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Nigerian varsities producing lazy professors –Ex-VC

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Geoffrey Anyanwu, Awka

Former vice chancellor of Michael Okpara University of Agriculture, Umudike, Prof. Ikenna Onyido, has blamed the drastic drop in quality, in Nigerian universities, on lazy professors, he described as “internet professors.”

Onyido said this when he delivered the keynote lecture at the 55th meeting of the Committee of Deans of Postgraduate Schools in Nigerian Universities (CDPGS), which held at the Nnamdi Azikiwe University, (NAU), Awka, yesterday.

He said quality control and adequate sanctions regimes must be put in place to curb what he called “counterfeit PhDs,” which he said is greater threat to the country than Boko Haram and herdsmen, in the long run.

The university don, who is the present director, Centre for Sustainable Development, Nnamdi Azikiwe University,  alleged that postgraduate students do not give time to research, but indulge in plagiarising materials, hence, the university turns out “Internet Professors.”

“The difference between my borrowing Sachs’ phrase to couch my title and what some of our colleagues do these days, in their quest to become professors, overnight, is that while I acknowledge my source, these dubious, crooked colleagues of ours do not.

“In fact, a reasonable proportion of the theses which pass through some of our Postgraduate Schools contain massively plagiarised material, just as some of our latter-day professors in the Nigerian university system are Internet professors – they plagiarised their way up the promotion ladder by downloading materials from the Internet and claiming authorship of articles they know nothing about.”

Onyido spoke on the theme: “The knowledge paradigm in the age of sustainable development: the relevance of the Nigerian Postgraduate School,” where he said universities, the world over, are key knowledge centres whose major preoccupation is to generate, process, share, disseminate and transmit knowledge.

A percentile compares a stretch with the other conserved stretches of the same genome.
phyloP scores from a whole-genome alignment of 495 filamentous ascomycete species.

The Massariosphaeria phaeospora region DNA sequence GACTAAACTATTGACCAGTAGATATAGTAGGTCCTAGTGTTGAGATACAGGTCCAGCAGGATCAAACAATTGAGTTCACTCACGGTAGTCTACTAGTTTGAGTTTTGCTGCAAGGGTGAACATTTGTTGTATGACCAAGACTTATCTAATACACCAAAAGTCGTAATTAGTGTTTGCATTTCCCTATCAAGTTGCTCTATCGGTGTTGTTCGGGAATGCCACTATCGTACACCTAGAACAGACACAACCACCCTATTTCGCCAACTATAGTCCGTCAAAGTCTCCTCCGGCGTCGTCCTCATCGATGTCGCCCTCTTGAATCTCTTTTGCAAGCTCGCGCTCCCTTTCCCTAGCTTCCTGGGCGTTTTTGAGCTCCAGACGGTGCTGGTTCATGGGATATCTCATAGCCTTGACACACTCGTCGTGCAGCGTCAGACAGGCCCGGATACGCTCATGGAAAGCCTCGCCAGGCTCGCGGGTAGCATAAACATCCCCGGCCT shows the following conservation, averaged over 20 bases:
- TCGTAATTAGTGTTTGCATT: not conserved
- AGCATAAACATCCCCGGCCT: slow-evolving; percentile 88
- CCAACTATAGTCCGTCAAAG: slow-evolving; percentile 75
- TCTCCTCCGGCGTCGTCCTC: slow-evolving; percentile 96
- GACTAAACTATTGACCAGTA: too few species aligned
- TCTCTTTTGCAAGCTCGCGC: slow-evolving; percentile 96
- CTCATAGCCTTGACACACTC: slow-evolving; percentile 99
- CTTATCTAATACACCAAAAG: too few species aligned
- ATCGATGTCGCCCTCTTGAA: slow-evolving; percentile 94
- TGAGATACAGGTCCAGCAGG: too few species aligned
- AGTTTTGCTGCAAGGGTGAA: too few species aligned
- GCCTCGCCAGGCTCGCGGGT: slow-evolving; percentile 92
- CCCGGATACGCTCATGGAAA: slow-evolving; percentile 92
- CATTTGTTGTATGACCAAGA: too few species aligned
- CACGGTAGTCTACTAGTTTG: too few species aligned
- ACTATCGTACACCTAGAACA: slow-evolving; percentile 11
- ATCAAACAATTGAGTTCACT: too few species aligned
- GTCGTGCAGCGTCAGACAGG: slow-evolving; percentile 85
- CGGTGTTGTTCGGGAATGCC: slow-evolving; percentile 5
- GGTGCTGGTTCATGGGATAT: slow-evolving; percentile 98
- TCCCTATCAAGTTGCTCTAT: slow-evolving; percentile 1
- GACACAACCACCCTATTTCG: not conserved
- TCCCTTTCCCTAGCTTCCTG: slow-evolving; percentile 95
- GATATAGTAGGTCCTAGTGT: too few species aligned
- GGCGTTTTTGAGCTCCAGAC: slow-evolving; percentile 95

“The modern university must, therefore, be intimately bound with its society and its challenges and fortunes: it must be proactively analytical and diagnostic to identify the challenges of its society, creatively prescriptive to chart the pathways for meeting those challenges, and sufficiently innovative and resourceful to provide solutions to the identified needs and challenges of society in the quantities, qualities and time they are needed.”

Questioning the manner at which professors are now produced, the keynote lecturer added: “Traditional rulers and men of influence in the society are known to have led delegations to vice-chancellors, in order to plead for their son or daughter to be made a professor.

“Some vice chancellors have played dirty politics with the making of professors. The speed with which some candidates’ papers are said to be assessed by external assessors makes one wonder whether the papers were assessed at all, whether the candidates’ papers left the campus at all.

“In one of our universities, an academic staff, whose admissibility into a Ph.D. programme was settled by external arbitration in 2015 was, by 2017, a professor already, to the consternation of a cross-section of the university community, for the magical way in which that professor was manufactured. Now, tell me, what can that type of professor profess?”